Free For All
GALLERY HOURS (during exhibitions)
Monday – Saturday, 11am – 4pm
Open until 7pm on Thursdays

MAY 14 - JUNE 15, 2009

Ruth Marten

HAIR ON FIRE

MAY 14 - JUNE 15, 2009

Ruth Marten

HAIR ON FIRE

Caryl BurtnerSonya ClarkTalia GreeneRuth MartenAlthea Murphy-Price | Loren Schwerd

Curated by Mark Sloan, “Hair on Fire” represents six contemporary artists who explore the diverse history of human hair through their art—from its significance in mythology, cultural anthropology, fashion, and folklore, to its rich metaphorical possibilities. Each artist creates works that are either made of, incorporate, or relate to the hirsute. Artists featured are Caryl Burtner, Sonya Clark, Talia Greene, Ruth Marten, Althea Murphy-Price, and Loren Schwerd.

A graduate of the High School of Art and Design in 1967, and the School of the Museum of Fine Arts, Boston in 1971, Ruth Marten has worked as an artist, illustrator, and tattooist. She has done sketches for Ferragamo and Vogue, and created book cover art, most notably in collaboration with author Peter Mayle, author of A Year in Provence, Toujours Provence. For the past three years, Marten has been drawing on eighteenth-century engravings in such a manner that her additions appear to be there from the start. Presently she is painting giant watercolors influenced by antique furniture designs, and everything else that has ever intrigued her. These will be exhibited at the Hosfelt Gallery in San Francisco in a three-person show called Lust Garden.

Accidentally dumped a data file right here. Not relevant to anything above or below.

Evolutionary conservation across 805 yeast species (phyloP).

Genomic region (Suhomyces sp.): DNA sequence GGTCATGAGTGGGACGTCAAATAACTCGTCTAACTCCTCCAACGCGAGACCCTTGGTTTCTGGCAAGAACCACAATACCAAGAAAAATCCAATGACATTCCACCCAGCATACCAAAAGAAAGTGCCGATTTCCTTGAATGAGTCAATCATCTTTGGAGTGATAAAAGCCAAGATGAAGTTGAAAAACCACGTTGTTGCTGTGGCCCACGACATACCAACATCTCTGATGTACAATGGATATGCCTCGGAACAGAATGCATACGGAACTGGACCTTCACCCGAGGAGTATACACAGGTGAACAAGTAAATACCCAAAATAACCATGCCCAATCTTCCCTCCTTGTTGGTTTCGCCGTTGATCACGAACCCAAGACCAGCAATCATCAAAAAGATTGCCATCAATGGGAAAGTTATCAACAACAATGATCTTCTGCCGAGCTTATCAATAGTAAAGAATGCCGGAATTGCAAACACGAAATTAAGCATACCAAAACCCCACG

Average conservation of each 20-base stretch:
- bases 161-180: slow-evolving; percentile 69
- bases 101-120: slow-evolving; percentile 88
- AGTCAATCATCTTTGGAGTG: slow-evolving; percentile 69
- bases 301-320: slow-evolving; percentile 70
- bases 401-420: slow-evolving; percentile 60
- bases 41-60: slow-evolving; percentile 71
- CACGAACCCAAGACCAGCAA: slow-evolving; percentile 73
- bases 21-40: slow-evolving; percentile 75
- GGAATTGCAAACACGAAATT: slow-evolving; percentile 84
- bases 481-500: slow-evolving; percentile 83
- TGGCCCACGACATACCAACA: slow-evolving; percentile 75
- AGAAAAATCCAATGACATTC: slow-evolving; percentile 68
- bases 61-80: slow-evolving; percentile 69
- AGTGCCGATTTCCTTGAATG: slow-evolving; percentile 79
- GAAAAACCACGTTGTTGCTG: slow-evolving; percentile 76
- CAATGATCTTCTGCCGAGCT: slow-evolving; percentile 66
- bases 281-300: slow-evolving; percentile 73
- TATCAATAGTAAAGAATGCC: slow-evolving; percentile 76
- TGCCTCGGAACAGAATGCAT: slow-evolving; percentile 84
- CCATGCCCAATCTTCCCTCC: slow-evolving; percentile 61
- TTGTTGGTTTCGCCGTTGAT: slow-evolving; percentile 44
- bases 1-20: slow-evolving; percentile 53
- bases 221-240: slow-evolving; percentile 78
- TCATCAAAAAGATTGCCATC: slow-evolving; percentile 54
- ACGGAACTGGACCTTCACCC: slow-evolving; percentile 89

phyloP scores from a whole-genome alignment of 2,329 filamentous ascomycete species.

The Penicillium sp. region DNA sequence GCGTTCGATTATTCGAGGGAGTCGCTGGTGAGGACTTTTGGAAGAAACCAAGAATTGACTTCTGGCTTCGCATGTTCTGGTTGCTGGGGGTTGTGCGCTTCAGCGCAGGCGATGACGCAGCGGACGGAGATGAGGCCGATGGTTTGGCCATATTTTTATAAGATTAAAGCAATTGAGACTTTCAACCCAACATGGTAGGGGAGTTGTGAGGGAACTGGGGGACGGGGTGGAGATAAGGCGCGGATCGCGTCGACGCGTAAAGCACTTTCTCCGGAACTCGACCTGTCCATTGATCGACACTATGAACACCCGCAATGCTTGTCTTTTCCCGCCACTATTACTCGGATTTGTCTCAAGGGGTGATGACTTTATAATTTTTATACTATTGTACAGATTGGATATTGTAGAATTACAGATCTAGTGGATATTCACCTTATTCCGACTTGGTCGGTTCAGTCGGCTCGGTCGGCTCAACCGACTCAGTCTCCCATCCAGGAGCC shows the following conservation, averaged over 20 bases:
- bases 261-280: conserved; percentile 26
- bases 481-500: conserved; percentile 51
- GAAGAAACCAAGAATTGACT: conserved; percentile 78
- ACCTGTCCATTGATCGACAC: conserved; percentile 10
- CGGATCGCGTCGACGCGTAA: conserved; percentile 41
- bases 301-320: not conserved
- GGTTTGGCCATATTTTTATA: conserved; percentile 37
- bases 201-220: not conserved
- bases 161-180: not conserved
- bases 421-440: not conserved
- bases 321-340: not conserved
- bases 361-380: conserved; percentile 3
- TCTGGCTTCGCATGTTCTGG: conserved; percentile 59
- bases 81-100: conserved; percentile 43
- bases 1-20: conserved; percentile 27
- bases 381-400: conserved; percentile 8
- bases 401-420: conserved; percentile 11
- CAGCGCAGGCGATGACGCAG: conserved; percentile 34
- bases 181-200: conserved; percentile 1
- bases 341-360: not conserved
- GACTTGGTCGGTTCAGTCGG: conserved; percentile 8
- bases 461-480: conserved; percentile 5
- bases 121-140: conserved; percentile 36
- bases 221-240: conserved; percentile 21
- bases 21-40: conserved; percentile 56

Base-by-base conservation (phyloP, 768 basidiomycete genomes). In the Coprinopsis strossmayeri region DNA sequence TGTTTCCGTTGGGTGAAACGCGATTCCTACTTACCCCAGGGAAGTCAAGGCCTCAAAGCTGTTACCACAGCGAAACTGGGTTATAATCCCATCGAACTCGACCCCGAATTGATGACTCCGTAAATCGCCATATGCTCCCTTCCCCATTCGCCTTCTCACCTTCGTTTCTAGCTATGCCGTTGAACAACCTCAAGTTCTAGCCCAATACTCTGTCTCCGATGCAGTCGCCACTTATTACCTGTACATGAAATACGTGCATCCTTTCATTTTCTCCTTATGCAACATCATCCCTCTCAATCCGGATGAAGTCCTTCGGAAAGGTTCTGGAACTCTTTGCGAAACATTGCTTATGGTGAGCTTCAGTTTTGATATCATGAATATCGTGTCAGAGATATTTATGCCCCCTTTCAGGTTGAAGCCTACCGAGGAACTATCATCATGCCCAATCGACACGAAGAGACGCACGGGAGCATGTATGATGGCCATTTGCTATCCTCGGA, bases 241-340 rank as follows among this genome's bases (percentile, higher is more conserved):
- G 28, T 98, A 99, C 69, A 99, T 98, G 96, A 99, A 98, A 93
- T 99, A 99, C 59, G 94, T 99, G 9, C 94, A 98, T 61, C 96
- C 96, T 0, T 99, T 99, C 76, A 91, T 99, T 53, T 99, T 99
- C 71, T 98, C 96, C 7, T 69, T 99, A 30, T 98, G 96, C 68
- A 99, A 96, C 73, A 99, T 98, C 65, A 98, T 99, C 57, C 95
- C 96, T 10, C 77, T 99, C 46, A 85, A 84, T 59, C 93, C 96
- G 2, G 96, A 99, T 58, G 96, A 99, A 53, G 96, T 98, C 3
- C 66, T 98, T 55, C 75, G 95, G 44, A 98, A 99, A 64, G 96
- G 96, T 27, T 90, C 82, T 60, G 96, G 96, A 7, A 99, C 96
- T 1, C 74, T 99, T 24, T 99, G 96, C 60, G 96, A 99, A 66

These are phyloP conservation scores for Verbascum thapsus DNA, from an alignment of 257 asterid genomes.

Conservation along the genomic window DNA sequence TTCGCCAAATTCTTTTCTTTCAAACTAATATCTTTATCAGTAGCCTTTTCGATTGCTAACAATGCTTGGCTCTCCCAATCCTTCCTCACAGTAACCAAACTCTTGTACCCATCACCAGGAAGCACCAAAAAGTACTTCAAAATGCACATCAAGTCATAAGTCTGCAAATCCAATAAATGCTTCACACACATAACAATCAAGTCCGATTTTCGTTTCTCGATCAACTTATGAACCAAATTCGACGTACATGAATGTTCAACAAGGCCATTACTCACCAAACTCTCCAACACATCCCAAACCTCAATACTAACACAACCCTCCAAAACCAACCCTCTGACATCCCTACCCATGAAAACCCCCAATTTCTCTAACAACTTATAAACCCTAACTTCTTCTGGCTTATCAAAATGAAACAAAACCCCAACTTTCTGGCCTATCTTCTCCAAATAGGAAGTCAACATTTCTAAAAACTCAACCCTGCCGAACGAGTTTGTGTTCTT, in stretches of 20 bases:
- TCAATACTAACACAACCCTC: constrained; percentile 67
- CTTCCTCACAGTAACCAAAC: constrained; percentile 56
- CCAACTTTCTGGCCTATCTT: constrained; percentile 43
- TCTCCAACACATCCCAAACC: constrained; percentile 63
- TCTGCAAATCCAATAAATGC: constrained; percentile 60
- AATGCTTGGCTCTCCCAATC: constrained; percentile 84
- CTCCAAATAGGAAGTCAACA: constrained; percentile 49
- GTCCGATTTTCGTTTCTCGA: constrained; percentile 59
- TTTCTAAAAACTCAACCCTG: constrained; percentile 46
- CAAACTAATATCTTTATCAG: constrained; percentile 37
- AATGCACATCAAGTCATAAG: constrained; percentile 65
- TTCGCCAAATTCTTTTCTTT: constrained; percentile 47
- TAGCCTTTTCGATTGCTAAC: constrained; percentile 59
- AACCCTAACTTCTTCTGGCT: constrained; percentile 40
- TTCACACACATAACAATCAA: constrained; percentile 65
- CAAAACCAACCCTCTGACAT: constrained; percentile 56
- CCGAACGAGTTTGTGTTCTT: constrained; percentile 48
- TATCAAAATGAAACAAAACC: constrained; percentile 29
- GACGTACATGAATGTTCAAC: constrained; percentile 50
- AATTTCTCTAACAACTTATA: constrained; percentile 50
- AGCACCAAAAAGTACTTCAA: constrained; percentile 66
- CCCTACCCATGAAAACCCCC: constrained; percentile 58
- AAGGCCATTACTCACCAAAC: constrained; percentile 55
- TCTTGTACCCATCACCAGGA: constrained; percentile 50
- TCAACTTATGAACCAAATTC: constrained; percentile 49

Ruth Marten

HAIR ON FIRE

MAY 14 - JUNE 15, 2009
ARTIST STATEMENT

My time farming the fertile fields of hair depiction was passionate fun and an education. Everyone has a personal experience with their hair and, as a signifier of culture, class, attraction, mores and invention, there is nothing more fascinating.

Every time I thought I’d invented a particularly outlandish configuration to draw, I’d see it walking by on someone’s head. Having always loved drawing figures with special attention to the hair-dos, it was natural to expand this and exaggerate the gesture of the hair. I called these portraits the “Hurricane Series,” running through the alphabet and reflecting my interests in eighteenth-century engravings, cinema duotone posters, and Dutch still-life paintings.

After sixteen years using hair as my subject, surrogate and focus, I look with satisfaction and some amazement that art about hair has become gestalt in itself. I’d love to take some credit for this popularity, but it has too much universal appeal for that.

Free For All
GALLERY HOURS (during exhibitions)
Monday – Saturday, 11am – 4pm
Open until 7pm on Thursdays
843.953.4422


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